“This administration will not be going to a lockdown,” he said. “Hopefully whatever happens in the future, who knows, which administration it will be I guess time will tell, but I can tell you this administration will not go to a lockdown.”

—Associated Press
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India virus surge continues in New Delhi

NEW DELHI — India’s overall tally of new coronavirus cases remained steady on Saturday, but officials were watching a surge of cases in the capital that comes as people socialize during the festival season.

India’s Health Ministry reported 44,684 new positive cases in the past 24 hours and 520 deaths. Of those, 7,802 new cases were reported in New Delhi, with 91 deaths.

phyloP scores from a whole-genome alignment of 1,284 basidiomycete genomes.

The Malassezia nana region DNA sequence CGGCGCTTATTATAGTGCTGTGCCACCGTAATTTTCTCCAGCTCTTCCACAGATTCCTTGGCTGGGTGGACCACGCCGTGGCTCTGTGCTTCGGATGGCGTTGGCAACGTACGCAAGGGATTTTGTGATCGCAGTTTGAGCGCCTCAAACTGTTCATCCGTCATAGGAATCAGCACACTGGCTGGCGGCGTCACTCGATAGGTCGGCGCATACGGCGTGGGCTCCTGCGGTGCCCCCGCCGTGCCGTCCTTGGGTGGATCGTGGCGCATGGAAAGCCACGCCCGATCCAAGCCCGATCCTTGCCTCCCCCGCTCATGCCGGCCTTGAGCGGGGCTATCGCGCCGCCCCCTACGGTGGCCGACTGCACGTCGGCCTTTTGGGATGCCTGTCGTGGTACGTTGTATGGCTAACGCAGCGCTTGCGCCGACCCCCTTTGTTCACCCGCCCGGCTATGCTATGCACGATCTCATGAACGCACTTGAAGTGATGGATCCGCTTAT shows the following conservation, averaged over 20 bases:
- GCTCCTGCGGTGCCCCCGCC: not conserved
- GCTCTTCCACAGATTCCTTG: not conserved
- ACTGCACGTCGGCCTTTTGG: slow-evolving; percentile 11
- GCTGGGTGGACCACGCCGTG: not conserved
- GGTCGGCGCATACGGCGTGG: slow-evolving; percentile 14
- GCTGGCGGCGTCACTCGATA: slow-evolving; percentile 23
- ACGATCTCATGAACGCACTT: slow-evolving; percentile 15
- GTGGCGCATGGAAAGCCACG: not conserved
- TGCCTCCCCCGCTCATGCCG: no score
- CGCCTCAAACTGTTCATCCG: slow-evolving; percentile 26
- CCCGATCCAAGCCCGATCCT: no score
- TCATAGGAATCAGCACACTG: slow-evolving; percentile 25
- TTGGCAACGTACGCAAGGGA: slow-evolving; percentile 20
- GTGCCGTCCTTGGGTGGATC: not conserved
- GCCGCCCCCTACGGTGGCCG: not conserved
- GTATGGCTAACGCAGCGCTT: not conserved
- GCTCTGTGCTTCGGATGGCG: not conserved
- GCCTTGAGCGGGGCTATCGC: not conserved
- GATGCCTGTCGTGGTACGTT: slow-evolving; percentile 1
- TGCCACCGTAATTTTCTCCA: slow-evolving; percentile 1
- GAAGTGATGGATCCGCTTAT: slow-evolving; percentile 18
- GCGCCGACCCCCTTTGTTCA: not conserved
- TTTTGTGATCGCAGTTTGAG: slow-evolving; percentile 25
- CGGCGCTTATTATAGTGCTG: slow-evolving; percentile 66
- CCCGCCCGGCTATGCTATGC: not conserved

India’s has seen 8.7 million infections since the pandemic began — the second-most in the world — but daily new infections have been on the decline from the middle of September. The county has also seen more than 129,000 virus deaths.

New Delhi has seen a spike in recent weeks, recording more new cases than any other Indian state. The rising numbers coincide with a busy festival season nationwide, with millions celebrating Diwali, the Hindu festival of lights, on Saturday.

COVID-19 beds in government-run hospitals are nearly full and the availability of intensive care unit beds with ventilator support in the city has reached an all-time low, according to the government data. The New Delhi government has said that cases are projected to rise to nearly 12,000 daily by the end of November.

—Associated Press

After Inslee address, Seattle-area business community braces for new coronavirus restrictions

Freddy Diaz wipes down a table at Rhein Haus in Seattle’s Capitol Hill neighborhood in July. “Right now, we’re looking at a really potentially devastating winter,” said James Weimann, co-owner of Rhein Haus and seven other Seattle-area eateries. (Bettina Hansen / The Seattle Times)